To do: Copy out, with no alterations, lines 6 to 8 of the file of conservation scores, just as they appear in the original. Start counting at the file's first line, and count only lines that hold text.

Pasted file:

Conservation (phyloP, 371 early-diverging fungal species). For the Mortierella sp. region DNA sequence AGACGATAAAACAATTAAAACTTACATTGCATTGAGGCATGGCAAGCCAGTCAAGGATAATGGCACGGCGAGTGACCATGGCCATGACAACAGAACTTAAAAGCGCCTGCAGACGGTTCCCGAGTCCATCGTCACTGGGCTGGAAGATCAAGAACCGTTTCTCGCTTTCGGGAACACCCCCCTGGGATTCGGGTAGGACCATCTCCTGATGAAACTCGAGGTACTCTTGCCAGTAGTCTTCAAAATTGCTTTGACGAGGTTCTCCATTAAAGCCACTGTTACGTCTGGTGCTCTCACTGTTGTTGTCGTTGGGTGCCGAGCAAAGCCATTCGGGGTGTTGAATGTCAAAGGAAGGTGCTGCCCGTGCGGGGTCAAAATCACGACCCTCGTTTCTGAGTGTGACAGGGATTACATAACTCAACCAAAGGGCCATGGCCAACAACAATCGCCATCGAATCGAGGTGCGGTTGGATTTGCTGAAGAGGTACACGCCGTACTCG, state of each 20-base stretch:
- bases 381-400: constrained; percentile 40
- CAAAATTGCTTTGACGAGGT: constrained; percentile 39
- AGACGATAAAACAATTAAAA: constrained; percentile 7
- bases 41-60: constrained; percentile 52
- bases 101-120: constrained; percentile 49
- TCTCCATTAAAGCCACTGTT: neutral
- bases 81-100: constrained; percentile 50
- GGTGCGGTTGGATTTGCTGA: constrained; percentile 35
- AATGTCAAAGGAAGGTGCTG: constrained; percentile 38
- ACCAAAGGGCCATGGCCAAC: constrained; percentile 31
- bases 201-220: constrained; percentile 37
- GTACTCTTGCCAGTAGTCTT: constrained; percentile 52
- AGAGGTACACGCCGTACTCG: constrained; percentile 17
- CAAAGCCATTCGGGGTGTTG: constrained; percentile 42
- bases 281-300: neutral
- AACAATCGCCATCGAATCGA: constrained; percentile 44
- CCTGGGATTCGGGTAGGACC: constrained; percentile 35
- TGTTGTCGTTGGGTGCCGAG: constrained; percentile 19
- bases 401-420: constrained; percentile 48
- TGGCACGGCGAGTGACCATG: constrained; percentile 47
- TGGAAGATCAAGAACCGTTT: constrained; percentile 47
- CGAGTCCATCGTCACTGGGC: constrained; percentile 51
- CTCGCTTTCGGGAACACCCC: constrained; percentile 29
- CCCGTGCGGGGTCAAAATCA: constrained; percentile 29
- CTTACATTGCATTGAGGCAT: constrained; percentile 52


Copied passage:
- bases 101-120: constrained; percentile 49
- TCTCCATTAAAGCCACTGTT: neutral
- bases 81-100: constrained; percentile 50